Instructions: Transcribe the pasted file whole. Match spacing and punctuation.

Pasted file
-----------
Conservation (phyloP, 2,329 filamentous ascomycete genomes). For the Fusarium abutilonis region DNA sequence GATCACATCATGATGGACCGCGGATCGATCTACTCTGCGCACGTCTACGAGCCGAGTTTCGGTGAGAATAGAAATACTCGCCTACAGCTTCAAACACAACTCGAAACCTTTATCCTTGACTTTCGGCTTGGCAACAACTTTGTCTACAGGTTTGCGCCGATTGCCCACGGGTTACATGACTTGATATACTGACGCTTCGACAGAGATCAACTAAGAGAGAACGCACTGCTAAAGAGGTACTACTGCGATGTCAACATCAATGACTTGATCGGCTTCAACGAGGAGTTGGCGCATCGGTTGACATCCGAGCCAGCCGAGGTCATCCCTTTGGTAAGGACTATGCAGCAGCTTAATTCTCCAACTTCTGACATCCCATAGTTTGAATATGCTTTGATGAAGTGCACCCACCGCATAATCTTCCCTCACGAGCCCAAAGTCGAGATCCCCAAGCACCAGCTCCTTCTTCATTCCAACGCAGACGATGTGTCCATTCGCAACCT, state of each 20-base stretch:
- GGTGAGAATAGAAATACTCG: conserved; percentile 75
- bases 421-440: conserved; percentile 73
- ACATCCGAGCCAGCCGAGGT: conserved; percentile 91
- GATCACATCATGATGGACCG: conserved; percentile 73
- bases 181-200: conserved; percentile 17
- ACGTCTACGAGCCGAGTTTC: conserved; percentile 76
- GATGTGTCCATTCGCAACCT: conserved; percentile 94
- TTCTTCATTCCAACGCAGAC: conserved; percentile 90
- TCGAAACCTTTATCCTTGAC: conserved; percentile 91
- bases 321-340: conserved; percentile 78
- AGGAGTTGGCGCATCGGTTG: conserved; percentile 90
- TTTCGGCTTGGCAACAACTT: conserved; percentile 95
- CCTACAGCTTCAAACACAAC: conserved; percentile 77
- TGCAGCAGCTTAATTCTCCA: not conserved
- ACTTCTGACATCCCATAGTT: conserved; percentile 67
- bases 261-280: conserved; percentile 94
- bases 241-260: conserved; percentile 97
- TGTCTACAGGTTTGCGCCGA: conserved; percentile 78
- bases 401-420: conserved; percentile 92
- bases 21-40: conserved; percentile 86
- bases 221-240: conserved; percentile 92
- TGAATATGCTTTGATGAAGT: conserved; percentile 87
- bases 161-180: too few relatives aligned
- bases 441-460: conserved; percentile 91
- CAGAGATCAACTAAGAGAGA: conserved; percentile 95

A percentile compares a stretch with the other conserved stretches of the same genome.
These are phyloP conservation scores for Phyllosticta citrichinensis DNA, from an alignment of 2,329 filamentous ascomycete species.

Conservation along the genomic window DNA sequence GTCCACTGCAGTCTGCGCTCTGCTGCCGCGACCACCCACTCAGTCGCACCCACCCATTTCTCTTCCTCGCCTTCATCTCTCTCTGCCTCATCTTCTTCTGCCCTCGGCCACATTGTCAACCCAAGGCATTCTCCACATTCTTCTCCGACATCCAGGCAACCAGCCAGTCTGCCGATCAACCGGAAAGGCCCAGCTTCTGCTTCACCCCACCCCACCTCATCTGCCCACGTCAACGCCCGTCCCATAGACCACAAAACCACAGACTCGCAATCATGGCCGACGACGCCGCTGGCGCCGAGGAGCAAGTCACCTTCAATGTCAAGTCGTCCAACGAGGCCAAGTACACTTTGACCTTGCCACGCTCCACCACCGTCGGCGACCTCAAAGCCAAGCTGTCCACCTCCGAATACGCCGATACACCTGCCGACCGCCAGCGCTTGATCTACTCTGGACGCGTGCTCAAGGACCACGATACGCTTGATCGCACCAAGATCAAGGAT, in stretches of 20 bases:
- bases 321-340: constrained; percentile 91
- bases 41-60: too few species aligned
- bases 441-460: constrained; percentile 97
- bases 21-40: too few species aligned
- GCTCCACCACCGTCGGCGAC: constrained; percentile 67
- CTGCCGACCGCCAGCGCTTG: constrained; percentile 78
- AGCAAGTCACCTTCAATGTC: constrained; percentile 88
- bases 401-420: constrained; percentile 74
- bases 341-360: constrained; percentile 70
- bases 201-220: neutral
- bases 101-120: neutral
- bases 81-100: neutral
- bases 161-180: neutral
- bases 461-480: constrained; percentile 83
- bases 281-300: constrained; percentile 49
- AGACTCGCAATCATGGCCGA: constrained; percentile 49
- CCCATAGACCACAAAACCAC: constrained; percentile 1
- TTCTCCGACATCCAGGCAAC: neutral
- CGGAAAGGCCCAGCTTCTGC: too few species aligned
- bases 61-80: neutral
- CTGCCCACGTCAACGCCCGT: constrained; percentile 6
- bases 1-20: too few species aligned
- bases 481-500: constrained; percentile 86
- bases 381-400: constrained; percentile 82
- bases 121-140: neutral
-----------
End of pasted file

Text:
Conservation (phyloP, 2,329 filamentous ascomycete genomes). For the Fusarium abutilonis region DNA sequence GATCACATCATGATGGACCGCGGATCGATCTACTCTGCGCACGTCTACGAGCCGAGTTTCGGTGAGAATAGAAATACTCGCCTACAGCTTCAAACACAACTCGAAACCTTTATCCTTGACTTTCGGCTTGGCAACAACTTTGTCTACAGGTTTGCGCCGATTGCCCACGGGTTACATGACTTGATATACTGACGCTTCGACAGAGATCAACTAAGAGAGAACGCACTGCTAAAGAGGTACTACTGCGATGTCAACATCAATGACTTGATCGGCTTCAACGAGGAGTTGGCGCATCGGTTGACATCCGAGCCAGCCGAGGTCATCCCTTTGGTAAGGACTATGCAGCAGCTTAATTCTCCAACTTCTGACATCCCATAGTTTGAATATGCTTTGATGAAGTGCACCCACCGCATAATCTTCCCTCACGAGCCCAAAGTCGAGATCCCCAAGCACCAGCTCCTTCTTCATTCCAACGCAGACGATGTGTCCATTCGCAACCT, state of each 20-base stretch:
- GGTGAGAATAGAAATACTCG: conserved; percentile 75
- bases 421-440: conserved; percentile 73
- ACATCCGAGCCAGCCGAGGT: conserved; percentile 91
- GATCACATCATGATGGACCG: conserved; percentile 73
- bases 181-200: conserved; percentile 17
- ACGTCTACGAGCCGAGTTTC: conserved; percentile 76
- GATGTGTCCATTCGCAACCT: conserved; percentile 94
- TTCTTCATTCCAACGCAGAC: conserved; percentile 90
- TCGAAACCTTTATCCTTGAC: conserved; percentile 91
- bases 321-340: conserved; percentile 78
- AGGAGTTGGCGCATCGGTTG: conserved; percentile 90
- TTTCGGCTTGGCAACAACTT: conserved; percentile 95
- CCTACAGCTTCAAACACAAC: conserved; percentile 77
- TGCAGCAGCTTAATTCTCCA: not conserved
- ACTTCTGACATCCCATAGTT: conserved; percentile 67
- bases 261-280: conserved; percentile 94
- bases 241-260: conserved; percentile 97
- TGTCTACAGGTTTGCGCCGA: conserved; percentile 78
- bases 401-420: conserved; percentile 92
- bases 21-40: conserved; percentile 86
- bases 221-240: conserved; percentile 92
- TGAATATGCTTTGATGAAGT: conserved; percentile 87
- bases 161-180: too few relatives aligned
- bases 441-460: conserved; percentile 91
- CAGAGATCAACTAAGAGAGA: conserved; percentile 95

A percentile compares a stretch with the other conserved stretches of the same genome.
These are phyloP conservation scores for Phyllosticta citrichinensis DNA, from an alignment of 2,329 filamentous ascomycete species.

Conservation along the genomic window DNA sequence GTCCACTGCAGTCTGCGCTCTGCTGCCGCGACCACCCACTCAGTCGCACCCACCCATTTCTCTTCCTCGCCTTCATCTCTCTCTGCCTCATCTTCTTCTGCCCTCGGCCACATTGTCAACCCAAGGCATTCTCCACATTCTTCTCCGACATCCAGGCAACCAGCCAGTCTGCCGATCAACCGGAAAGGCCCAGCTTCTGCTTCACCCCACCCCACCTCATCTGCCCACGTCAACGCCCGTCCCATAGACCACAAAACCACAGACTCGCAATCATGGCCGACGACGCCGCTGGCGCCGAGGAGCAAGTCACCTTCAATGTCAAGTCGTCCAACGAGGCCAAGTACACTTTGACCTTGCCACGCTCCACCACCGTCGGCGACCTCAAAGCCAAGCTGTCCACCTCCGAATACGCCGATACACCTGCCGACCGCCAGCGCTTGATCTACTCTGGACGCGTGCTCAAGGACCACGATACGCTTGATCGCACCAAGATCAAGGAT, in stretches of 20 bases:
- bases 321-340: constrained; percentile 91
- bases 41-60: too few species aligned
- bases 441-460: constrained; percentile 97
- bases 21-40: too few species aligned
- GCTCCACCACCGTCGGCGAC: constrained; percentile 67
- CTGCCGACCGCCAGCGCTTG: constrained; percentile 78
- AGCAAGTCACCTTCAATGTC: constrained; percentile 88
- bases 401-420: constrained; percentile 74
- bases 341-360: constrained; percentile 70
- bases 201-220: neutral
- bases 101-120: neutral
- bases 81-100: neutral
- bases 161-180: neutral
- bases 461-480: constrained; percentile 83
- bases 281-300: constrained; percentile 49
- AGACTCGCAATCATGGCCGA: constrained; percentile 49
- CCCATAGACCACAAAACCAC: constrained; percentile 1
- TTCTCCGACATCCAGGCAAC: neutral
- CGGAAAGGCCCAGCTTCTGC: too few species aligned
- bases 61-80: neutral
- CTGCCCACGTCAACGCCCGT: constrained; percentile 6
- bases 1-20: too few species aligned
- bases 481-500: constrained; percentile 86
- bases 381-400: constrained; percentile 82
- bases 121-140: neutral